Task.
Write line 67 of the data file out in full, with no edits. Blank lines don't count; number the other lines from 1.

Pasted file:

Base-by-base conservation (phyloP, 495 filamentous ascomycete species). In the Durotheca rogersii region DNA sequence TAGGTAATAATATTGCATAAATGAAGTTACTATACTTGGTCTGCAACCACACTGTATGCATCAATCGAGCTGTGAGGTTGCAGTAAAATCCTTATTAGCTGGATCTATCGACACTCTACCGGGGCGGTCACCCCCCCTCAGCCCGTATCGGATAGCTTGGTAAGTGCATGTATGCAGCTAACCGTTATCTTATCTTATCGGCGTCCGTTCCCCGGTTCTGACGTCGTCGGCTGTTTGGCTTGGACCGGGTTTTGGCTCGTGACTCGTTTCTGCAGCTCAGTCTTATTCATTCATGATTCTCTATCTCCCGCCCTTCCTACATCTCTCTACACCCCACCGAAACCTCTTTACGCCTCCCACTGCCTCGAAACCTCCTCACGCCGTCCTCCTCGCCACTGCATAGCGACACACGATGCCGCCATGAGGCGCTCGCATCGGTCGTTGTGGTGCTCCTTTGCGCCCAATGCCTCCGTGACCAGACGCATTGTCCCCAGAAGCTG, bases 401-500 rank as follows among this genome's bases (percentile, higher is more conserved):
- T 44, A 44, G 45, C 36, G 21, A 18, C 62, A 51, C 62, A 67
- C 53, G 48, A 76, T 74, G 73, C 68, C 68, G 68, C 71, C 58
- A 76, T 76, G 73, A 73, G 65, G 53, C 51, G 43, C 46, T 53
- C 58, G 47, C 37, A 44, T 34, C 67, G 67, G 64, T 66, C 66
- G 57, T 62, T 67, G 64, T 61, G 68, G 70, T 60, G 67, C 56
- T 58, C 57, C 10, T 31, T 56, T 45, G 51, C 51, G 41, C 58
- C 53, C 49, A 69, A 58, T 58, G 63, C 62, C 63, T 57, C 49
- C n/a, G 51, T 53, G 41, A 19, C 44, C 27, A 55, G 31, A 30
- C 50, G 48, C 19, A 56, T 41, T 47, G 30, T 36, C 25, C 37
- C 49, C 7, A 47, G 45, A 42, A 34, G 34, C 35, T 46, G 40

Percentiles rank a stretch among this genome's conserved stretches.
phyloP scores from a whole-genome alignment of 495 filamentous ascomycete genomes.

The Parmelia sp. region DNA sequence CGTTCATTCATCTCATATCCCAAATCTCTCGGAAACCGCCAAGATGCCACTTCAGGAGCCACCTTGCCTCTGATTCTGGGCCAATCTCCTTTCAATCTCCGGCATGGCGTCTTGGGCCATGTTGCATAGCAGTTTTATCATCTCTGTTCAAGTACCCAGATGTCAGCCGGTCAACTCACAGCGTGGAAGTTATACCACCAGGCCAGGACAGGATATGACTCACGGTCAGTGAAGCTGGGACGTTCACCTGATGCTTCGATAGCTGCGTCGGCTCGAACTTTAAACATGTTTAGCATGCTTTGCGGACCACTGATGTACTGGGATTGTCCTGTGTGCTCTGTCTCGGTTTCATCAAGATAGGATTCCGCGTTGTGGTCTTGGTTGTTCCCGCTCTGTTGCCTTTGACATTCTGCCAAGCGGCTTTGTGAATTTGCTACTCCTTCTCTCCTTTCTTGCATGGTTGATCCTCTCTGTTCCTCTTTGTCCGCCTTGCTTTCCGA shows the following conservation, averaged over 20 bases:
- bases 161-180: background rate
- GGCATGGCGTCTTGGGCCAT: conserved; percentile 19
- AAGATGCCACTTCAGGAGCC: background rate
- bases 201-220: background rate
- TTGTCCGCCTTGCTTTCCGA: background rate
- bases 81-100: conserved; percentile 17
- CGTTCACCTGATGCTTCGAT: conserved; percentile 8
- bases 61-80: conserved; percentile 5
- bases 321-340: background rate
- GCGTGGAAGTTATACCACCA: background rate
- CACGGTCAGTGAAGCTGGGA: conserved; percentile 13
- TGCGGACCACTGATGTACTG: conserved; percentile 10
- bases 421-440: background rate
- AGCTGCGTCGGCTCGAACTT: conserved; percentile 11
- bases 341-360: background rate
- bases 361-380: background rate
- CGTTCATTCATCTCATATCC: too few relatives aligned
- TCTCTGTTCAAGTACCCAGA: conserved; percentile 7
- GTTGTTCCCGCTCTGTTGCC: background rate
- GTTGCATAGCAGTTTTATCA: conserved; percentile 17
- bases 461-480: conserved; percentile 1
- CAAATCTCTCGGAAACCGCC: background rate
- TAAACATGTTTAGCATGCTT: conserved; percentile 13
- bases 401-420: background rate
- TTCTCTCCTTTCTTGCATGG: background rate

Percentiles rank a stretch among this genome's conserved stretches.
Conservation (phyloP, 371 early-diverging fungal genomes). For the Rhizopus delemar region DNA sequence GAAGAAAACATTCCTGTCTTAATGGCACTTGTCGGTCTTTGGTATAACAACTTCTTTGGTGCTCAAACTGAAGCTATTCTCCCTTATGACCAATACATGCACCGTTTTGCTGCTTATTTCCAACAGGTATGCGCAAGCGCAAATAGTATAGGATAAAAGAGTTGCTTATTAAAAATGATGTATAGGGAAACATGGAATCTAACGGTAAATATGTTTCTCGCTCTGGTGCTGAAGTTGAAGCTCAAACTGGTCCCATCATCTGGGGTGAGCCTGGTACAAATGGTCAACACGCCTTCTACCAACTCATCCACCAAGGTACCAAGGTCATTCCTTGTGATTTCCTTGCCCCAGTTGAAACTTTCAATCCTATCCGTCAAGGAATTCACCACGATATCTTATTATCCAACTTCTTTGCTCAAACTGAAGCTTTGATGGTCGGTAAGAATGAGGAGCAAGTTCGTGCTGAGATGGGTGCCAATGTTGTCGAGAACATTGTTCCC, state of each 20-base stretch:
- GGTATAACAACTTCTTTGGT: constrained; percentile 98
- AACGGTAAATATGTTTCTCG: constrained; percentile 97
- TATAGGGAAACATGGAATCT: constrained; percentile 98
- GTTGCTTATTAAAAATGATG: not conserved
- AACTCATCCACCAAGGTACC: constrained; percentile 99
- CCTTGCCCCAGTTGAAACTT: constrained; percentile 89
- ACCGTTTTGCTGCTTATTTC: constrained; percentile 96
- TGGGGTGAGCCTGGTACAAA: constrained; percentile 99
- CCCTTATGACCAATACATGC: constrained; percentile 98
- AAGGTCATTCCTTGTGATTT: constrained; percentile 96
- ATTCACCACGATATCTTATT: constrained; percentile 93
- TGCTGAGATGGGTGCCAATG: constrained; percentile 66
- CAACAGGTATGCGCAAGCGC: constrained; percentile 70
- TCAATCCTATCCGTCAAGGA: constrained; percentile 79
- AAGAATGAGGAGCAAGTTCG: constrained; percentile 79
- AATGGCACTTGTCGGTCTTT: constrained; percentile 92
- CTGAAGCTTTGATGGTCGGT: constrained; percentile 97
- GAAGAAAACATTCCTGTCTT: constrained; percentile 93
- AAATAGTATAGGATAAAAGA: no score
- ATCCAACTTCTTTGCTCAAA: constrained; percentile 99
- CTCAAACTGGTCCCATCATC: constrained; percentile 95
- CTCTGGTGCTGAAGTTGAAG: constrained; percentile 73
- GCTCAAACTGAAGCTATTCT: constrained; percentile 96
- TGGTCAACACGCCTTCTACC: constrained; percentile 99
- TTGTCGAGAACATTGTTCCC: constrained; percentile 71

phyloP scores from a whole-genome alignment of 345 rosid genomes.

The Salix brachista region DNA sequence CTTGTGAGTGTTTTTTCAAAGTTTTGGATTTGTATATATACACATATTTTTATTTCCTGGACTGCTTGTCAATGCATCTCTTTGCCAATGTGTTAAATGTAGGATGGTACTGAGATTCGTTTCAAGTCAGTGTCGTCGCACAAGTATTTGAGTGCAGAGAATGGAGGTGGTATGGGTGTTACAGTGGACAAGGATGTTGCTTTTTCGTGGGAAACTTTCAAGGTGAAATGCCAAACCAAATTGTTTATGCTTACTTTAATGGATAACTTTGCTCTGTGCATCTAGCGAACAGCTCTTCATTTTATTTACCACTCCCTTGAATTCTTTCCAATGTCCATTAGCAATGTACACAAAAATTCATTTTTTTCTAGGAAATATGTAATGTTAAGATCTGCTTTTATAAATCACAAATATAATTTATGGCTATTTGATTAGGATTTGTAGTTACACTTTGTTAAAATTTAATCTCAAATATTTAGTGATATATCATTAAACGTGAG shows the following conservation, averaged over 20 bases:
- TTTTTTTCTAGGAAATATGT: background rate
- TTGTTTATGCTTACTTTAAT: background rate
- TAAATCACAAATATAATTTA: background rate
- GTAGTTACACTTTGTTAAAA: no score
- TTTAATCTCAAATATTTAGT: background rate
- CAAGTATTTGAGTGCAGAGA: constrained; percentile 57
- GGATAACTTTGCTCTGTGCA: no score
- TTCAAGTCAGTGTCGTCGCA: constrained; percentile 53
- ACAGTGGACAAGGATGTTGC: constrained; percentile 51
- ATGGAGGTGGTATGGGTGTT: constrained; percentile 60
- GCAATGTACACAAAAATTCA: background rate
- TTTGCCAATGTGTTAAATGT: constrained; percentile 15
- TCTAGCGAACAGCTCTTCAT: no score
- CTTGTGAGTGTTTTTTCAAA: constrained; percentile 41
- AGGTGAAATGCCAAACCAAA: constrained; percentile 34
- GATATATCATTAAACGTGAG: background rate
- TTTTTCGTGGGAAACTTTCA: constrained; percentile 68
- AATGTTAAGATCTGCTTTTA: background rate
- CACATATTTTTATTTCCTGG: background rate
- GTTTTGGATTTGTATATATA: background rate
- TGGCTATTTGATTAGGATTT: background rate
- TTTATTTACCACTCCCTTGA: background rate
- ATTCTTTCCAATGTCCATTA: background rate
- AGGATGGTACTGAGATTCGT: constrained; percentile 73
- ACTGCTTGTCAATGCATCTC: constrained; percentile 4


phyloP scores from a whole-genome alignment of 345 rosid genomes.